“Health care is a human right, not something to be bought and sold. It's not just about flesh and bone, but about well-being, with all the social, psychological and cultural elements that entails,” explains Dr. Luther Castillo, founder of the first Garífuna hospital, which is located in a small Garífuna town on Honduras's north coast called Ciriboya. Since the founding of the hospital, which is the first Garífuna hospital in the world, over 400,000 patients have been seen completely free of charge. The hospital prides itself on the fact that it provides care to the poorest of the poor without charging anything for medicines or diagnostic testing. Based in a vision of a world where the human right to health care is respected, protected and fulfilled, the hospital does not accept money from any of its patients. The goal, explains Dr. Castillo, is to help develop a consciousness of health care as a human right as part of the ongoing work of the resistance to envision an alternative to the current reality of good care for the rich and poor or no care for the rest.
Dr. Castillo, is a leader within the Garífuna community, a graduate of the Latin American School of Medicine (ELAM) in Cuba, a spokesperson for the National Front of Popular Resistance, and is currently coordinating the over 700 ELAM alumni who are in Haiti responding to the medical needs of the Haitian population at 28 sites around Haiti. He has been able to bring Cuban doctors to help staff the hospital, leverage medicine donations from around the world, generate tremendous popular support for and consciousness of the hospital and the vision it represents and survive numerous threats from the coup-installed de facto government. After the coup, the military entered and briefly occupied the hospital under the pretense of searching for drugs. The intimidation, however, has neither stopped nor slowed the work of Dr. Castillo and the rest of the hospital team. They continue to see between 100 and 125 patients per day, in addition to frequent clinical visits to outlying communities.
One of the areas where the hospital hopes to set up a satellite clinic is a nearby land reclamation that helps grow food for the surrounding Garífuna community. The Garifuna people in Honduras live on the Atlantic coast on lands that by Honduran and international law should be protected as indigenous ancestral lands, but their communities and their land have long been in the sights of wealthy landowners and developers who want control of the extremely beautiful beach and coastal areas. On July 2 the delegation visited the Garifuna agricultural cooperatives in the Vallecito area of Colon. The cooperatives are on lands reclaimed by the Garifuna in 1995. There are 6 agricultural coops working the land growing a variety of crops including yucca, coconuts, bananas and other foods. The delegation visited one of the coops, Empresa Industrial Coco. That coop grows bananas and coconuts and has a coco processing plant on site. The members talked about their experiences and plans for their project as well as the threats to their lands.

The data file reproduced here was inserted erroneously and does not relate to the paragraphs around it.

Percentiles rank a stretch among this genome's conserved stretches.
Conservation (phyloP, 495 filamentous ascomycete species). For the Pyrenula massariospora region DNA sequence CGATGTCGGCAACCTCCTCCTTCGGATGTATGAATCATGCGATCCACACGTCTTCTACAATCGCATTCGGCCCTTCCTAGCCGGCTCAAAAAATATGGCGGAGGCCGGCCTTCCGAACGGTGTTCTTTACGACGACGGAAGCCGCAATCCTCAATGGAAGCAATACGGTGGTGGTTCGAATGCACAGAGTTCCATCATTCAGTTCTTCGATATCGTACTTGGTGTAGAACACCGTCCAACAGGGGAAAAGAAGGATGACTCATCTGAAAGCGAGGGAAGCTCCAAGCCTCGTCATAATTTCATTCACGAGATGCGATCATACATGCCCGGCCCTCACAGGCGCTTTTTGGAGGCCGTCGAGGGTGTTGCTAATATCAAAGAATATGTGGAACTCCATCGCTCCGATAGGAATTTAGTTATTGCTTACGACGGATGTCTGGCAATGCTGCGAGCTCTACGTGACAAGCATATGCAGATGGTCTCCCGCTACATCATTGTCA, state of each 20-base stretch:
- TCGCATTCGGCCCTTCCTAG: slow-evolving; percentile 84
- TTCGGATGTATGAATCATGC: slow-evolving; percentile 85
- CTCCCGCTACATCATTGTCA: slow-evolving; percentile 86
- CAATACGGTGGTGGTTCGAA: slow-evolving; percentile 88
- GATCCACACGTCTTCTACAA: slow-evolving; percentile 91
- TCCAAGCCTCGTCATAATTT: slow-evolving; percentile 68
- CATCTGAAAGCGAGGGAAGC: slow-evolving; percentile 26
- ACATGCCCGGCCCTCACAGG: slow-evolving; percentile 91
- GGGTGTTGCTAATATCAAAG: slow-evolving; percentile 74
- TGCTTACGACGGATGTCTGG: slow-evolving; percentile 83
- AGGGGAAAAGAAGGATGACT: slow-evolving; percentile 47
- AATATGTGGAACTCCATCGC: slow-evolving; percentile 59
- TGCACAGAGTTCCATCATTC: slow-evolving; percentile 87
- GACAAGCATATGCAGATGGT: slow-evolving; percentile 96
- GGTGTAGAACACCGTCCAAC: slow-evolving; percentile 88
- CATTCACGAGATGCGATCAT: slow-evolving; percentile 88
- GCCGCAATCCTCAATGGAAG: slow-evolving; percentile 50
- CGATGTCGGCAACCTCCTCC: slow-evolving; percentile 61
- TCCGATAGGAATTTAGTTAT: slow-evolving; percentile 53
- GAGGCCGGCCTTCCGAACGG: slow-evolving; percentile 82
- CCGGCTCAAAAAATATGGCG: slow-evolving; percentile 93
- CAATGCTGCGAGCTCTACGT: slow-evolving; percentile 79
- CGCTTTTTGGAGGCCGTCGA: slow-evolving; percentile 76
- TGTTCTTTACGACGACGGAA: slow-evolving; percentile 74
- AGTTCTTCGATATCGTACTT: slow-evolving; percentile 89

Although the legal titles to the lands were granted to the Garífuna communities, the largest landowner in Honduras, Miguel Facusse, continues to try and force the Garifuna communities off the land with both violence and fraud. Coop members told us that since their recuperation of the lands, Facusse’s hired guns have assassinated coop members and tried to intimidate the communities into abandoning their claim to the land. He organized attempts to physically seize lands and even planted African palms on part of the land to try and claim it. African palm is a significant cash crop in Honduras because of its use as a biofuel and Facusse owns thousands of acres of African palms and a palm oil processing plant. The Garifuna are opposed to cultivation of the African palm in their lands because it displaces food crops and natural plants in the fragile coastal ecosystem.
In addition, a narco-trafficker recently invaded part of the coop lands and put up an illegal fence cutting the cooperatives off from the beach and ocean and claiming that he owns the land which he calls “Rancho Dorado.” In total 600 hectares of the titled 1,600 hectares have been seized illegally.
The Garífuna communities and organizations are fighting back. In April of this year they organized protests at the National Agrarian Institute (INA) against the illegal land invasions and the lack of action by INA. In response, the INA sent an investigation team to the region - the team was met by around 100 community members supporting the cooperatives. INA has agreed to send a team in August to re-establish the boundaries of the Garifuna lands. The communities are concerned that Facussé will attempt to block the process through political pressure as well as repression and intimidation and are asking for support.
The cooperative members and Garífuna organizations have plans to establish a health clinic and the first Garífuna University on the lands in the future.
All of the members both of the coops on the land reclamation and of the hospital are also active members of the Honduran resistance. Recognizing that achieving land rights and the human right to health care require profound structural changes, the Garífuna of Ciriboya and surrounding areas, like most of the Garífuna throughout Honduras have been active supporters of and leaders in the resistance and its push for a national constitutional assembly.